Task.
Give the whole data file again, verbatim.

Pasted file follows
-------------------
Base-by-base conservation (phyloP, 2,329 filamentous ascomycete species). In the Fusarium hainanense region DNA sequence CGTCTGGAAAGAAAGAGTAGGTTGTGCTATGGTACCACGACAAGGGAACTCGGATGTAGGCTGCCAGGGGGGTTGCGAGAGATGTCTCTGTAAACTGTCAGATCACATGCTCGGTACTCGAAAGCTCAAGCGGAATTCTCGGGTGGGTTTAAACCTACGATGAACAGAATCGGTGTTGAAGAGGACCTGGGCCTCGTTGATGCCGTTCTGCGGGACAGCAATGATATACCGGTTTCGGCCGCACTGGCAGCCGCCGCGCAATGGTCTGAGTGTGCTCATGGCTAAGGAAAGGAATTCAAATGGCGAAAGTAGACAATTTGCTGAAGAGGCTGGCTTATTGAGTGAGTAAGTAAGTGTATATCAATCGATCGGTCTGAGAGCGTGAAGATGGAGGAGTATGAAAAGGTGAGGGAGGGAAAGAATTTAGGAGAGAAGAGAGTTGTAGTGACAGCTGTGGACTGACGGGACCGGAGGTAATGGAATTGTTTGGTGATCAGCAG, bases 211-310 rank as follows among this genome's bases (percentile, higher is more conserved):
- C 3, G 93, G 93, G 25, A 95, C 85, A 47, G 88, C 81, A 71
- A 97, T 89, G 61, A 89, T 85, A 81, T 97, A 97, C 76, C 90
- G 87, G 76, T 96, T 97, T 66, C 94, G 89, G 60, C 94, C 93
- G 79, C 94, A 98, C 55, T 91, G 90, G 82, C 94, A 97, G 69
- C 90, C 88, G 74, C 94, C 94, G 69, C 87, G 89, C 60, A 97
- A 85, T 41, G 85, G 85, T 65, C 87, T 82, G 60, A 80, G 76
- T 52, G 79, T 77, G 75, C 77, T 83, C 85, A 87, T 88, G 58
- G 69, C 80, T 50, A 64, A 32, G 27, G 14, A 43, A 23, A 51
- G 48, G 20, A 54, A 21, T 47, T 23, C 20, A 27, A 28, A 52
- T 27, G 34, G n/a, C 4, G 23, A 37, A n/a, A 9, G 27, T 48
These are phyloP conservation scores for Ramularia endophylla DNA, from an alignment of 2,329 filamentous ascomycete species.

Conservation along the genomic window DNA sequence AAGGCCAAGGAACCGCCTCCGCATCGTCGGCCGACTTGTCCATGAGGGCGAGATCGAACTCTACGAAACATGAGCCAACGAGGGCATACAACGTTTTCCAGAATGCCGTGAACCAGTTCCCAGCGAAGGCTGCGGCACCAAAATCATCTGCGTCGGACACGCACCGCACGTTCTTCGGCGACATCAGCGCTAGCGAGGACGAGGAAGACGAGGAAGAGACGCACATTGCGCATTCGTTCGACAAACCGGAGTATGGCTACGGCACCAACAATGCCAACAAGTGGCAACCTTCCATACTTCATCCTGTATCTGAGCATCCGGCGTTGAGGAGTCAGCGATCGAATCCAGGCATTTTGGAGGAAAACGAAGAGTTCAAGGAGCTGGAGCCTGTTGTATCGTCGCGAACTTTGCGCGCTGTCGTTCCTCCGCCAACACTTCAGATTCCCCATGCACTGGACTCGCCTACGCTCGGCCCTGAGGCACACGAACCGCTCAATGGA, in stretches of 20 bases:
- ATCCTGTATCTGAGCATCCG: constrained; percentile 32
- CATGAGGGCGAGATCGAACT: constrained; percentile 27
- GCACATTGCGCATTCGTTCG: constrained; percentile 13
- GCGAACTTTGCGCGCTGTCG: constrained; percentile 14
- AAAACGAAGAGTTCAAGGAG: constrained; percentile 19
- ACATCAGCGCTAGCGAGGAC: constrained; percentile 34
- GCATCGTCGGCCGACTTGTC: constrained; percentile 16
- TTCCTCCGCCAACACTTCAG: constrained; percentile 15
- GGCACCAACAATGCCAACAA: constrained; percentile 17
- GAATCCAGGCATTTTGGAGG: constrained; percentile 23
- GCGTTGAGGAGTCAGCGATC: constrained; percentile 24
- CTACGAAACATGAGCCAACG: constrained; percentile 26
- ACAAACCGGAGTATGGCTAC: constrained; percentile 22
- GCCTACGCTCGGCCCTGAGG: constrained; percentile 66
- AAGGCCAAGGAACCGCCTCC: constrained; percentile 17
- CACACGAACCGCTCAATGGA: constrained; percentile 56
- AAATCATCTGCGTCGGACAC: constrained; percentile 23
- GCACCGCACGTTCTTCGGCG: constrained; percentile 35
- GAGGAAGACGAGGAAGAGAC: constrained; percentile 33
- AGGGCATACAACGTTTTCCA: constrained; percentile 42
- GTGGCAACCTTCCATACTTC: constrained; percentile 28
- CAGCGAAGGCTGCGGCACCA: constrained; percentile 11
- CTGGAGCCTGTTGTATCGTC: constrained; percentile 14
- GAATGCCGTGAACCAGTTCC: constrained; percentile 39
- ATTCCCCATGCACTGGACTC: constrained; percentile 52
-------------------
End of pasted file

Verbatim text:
Base-by-base conservation (phyloP, 2,329 filamentous ascomycete species). In the Fusarium hainanense region DNA sequence CGTCTGGAAAGAAAGAGTAGGTTGTGCTATGGTACCACGACAAGGGAACTCGGATGTAGGCTGCCAGGGGGGTTGCGAGAGATGTCTCTGTAAACTGTCAGATCACATGCTCGGTACTCGAAAGCTCAAGCGGAATTCTCGGGTGGGTTTAAACCTACGATGAACAGAATCGGTGTTGAAGAGGACCTGGGCCTCGTTGATGCCGTTCTGCGGGACAGCAATGATATACCGGTTTCGGCCGCACTGGCAGCCGCCGCGCAATGGTCTGAGTGTGCTCATGGCTAAGGAAAGGAATTCAAATGGCGAAAGTAGACAATTTGCTGAAGAGGCTGGCTTATTGAGTGAGTAAGTAAGTGTATATCAATCGATCGGTCTGAGAGCGTGAAGATGGAGGAGTATGAAAAGGTGAGGGAGGGAAAGAATTTAGGAGAGAAGAGAGTTGTAGTGACAGCTGTGGACTGACGGGACCGGAGGTAATGGAATTGTTTGGTGATCAGCAG, bases 211-310 rank as follows among this genome's bases (percentile, higher is more conserved):
- C 3, G 93, G 93, G 25, A 95, C 85, A 47, G 88, C 81, A 71
- A 97, T 89, G 61, A 89, T 85, A 81, T 97, A 97, C 76, C 90
- G 87, G 76, T 96, T 97, T 66, C 94, G 89, G 60, C 94, C 93
- G 79, C 94, A 98, C 55, T 91, G 90, G 82, C 94, A 97, G 69
- C 90, C 88, G 74, C 94, C 94, G 69, C 87, G 89, C 60, A 97
- A 85, T 41, G 85, G 85, T 65, C 87, T 82, G 60, A 80, G 76
- T 52, G 79, T 77, G 75, C 77, T 83, C 85, A 87, T 88, G 58
- G 69, C 80, T 50, A 64, A 32, G 27, G 14, A 43, A 23, A 51
- G 48, G 20, A 54, A 21, T 47, T 23, C 20, A 27, A 28, A 52
- T 27, G 34, G n/a, C 4, G 23, A 37, A n/a, A 9, G 27, T 48
These are phyloP conservation scores for Ramularia endophylla DNA, from an alignment of 2,329 filamentous ascomycete species.

Conservation along the genomic window DNA sequence AAGGCCAAGGAACCGCCTCCGCATCGTCGGCCGACTTGTCCATGAGGGCGAGATCGAACTCTACGAAACATGAGCCAACGAGGGCATACAACGTTTTCCAGAATGCCGTGAACCAGTTCCCAGCGAAGGCTGCGGCACCAAAATCATCTGCGTCGGACACGCACCGCACGTTCTTCGGCGACATCAGCGCTAGCGAGGACGAGGAAGACGAGGAAGAGACGCACATTGCGCATTCGTTCGACAAACCGGAGTATGGCTACGGCACCAACAATGCCAACAAGTGGCAACCTTCCATACTTCATCCTGTATCTGAGCATCCGGCGTTGAGGAGTCAGCGATCGAATCCAGGCATTTTGGAGGAAAACGAAGAGTTCAAGGAGCTGGAGCCTGTTGTATCGTCGCGAACTTTGCGCGCTGTCGTTCCTCCGCCAACACTTCAGATTCCCCATGCACTGGACTCGCCTACGCTCGGCCCTGAGGCACACGAACCGCTCAATGGA, in stretches of 20 bases:
- ATCCTGTATCTGAGCATCCG: constrained; percentile 32
- CATGAGGGCGAGATCGAACT: constrained; percentile 27
- GCACATTGCGCATTCGTTCG: constrained; percentile 13
- GCGAACTTTGCGCGCTGTCG: constrained; percentile 14
- AAAACGAAGAGTTCAAGGAG: constrained; percentile 19
- ACATCAGCGCTAGCGAGGAC: constrained; percentile 34
- GCATCGTCGGCCGACTTGTC: constrained; percentile 16
- TTCCTCCGCCAACACTTCAG: constrained; percentile 15
- GGCACCAACAATGCCAACAA: constrained; percentile 17
- GAATCCAGGCATTTTGGAGG: constrained; percentile 23
- GCGTTGAGGAGTCAGCGATC: constrained; percentile 24
- CTACGAAACATGAGCCAACG: constrained; percentile 26
- ACAAACCGGAGTATGGCTAC: constrained; percentile 22
- GCCTACGCTCGGCCCTGAGG: constrained; percentile 66
- AAGGCCAAGGAACCGCCTCC: constrained; percentile 17
- CACACGAACCGCTCAATGGA: constrained; percentile 56
- AAATCATCTGCGTCGGACAC: constrained; percentile 23
- GCACCGCACGTTCTTCGGCG: constrained; percentile 35
- GAGGAAGACGAGGAAGAGAC: constrained; percentile 33
- AGGGCATACAACGTTTTCCA: constrained; percentile 42
- GTGGCAACCTTCCATACTTC: constrained; percentile 28
- CAGCGAAGGCTGCGGCACCA: constrained; percentile 11
- CTGGAGCCTGTTGTATCGTC: constrained; percentile 14
- GAATGCCGTGAACCAGTTCC: constrained; percentile 39
- ATTCCCCATGCACTGGACTC: constrained; percentile 52